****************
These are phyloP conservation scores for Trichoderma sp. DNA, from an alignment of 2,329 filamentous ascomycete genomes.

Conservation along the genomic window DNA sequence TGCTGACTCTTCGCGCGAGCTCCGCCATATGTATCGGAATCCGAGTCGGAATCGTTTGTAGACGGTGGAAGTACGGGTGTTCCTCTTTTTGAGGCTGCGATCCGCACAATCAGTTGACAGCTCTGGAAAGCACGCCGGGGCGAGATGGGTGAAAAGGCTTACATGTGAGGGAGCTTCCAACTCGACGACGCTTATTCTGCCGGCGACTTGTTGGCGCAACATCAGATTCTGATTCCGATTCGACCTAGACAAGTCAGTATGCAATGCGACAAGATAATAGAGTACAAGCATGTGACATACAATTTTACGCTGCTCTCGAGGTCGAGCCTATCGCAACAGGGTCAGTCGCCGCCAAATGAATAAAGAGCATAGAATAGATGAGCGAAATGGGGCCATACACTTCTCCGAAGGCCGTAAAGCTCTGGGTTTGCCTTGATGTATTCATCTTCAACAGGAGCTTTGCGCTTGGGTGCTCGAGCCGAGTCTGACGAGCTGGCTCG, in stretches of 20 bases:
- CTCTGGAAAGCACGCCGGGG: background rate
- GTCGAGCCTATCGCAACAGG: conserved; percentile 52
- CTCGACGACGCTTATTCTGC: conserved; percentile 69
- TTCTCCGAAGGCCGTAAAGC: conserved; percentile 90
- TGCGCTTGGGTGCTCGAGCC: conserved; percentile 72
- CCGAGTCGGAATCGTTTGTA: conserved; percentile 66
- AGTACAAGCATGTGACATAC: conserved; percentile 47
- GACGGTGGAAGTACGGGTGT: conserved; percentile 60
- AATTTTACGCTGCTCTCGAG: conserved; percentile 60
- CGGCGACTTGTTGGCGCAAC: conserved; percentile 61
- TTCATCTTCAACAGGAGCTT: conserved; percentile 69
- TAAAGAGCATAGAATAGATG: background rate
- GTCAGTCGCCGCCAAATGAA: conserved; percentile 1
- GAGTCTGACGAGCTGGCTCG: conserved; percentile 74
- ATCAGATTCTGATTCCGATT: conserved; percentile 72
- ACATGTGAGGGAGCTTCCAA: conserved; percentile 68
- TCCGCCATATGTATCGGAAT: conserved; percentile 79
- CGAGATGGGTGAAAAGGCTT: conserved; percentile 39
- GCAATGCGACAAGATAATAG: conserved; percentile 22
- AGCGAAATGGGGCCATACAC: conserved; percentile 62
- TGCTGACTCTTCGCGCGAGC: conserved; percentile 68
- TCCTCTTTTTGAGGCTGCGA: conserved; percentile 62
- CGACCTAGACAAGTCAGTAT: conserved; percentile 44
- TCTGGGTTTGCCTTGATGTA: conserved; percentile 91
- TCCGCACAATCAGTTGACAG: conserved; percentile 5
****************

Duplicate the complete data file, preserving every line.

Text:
These are phyloP conservation scores for Trichoderma sp. DNA, from an alignment of 2,329 filamentous ascomycete genomes.

Conservation along the genomic window DNA sequence TGCTGACTCTTCGCGCGAGCTCCGCCATATGTATCGGAATCCGAGTCGGAATCGTTTGTAGACGGTGGAAGTACGGGTGTTCCTCTTTTTGAGGCTGCGATCCGCACAATCAGTTGACAGCTCTGGAAAGCACGCCGGGGCGAGATGGGTGAAAAGGCTTACATGTGAGGGAGCTTCCAACTCGACGACGCTTATTCTGCCGGCGACTTGTTGGCGCAACATCAGATTCTGATTCCGATTCGACCTAGACAAGTCAGTATGCAATGCGACAAGATAATAGAGTACAAGCATGTGACATACAATTTTACGCTGCTCTCGAGGTCGAGCCTATCGCAACAGGGTCAGTCGCCGCCAAATGAATAAAGAGCATAGAATAGATGAGCGAAATGGGGCCATACACTTCTCCGAAGGCCGTAAAGCTCTGGGTTTGCCTTGATGTATTCATCTTCAACAGGAGCTTTGCGCTTGGGTGCTCGAGCCGAGTCTGACGAGCTGGCTCG, in stretches of 20 bases:
- CTCTGGAAAGCACGCCGGGG: background rate
- GTCGAGCCTATCGCAACAGG: conserved; percentile 52
- CTCGACGACGCTTATTCTGC: conserved; percentile 69
- TTCTCCGAAGGCCGTAAAGC: conserved; percentile 90
- TGCGCTTGGGTGCTCGAGCC: conserved; percentile 72
- CCGAGTCGGAATCGTTTGTA: conserved; percentile 66
- AGTACAAGCATGTGACATAC: conserved; percentile 47
- GACGGTGGAAGTACGGGTGT: conserved; percentile 60
- AATTTTACGCTGCTCTCGAG: conserved; percentile 60
- CGGCGACTTGTTGGCGCAAC: conserved; percentile 61
- TTCATCTTCAACAGGAGCTT: conserved; percentile 69
- TAAAGAGCATAGAATAGATG: background rate
- GTCAGTCGCCGCCAAATGAA: conserved; percentile 1
- GAGTCTGACGAGCTGGCTCG: conserved; percentile 74
- ATCAGATTCTGATTCCGATT: conserved; percentile 72
- ACATGTGAGGGAGCTTCCAA: conserved; percentile 68
- TCCGCCATATGTATCGGAAT: conserved; percentile 79
- CGAGATGGGTGAAAAGGCTT: conserved; percentile 39
- GCAATGCGACAAGATAATAG: conserved; percentile 22
- AGCGAAATGGGGCCATACAC: conserved; percentile 62
- TGCTGACTCTTCGCGCGAGC: conserved; percentile 68
- TCCTCTTTTTGAGGCTGCGA: conserved; percentile 62
- CGACCTAGACAAGTCAGTAT: conserved; percentile 44
- TCTGGGTTTGCCTTGATGTA: conserved; percentile 91
- TCCGCACAATCAGTTGACAG: conserved; percentile 5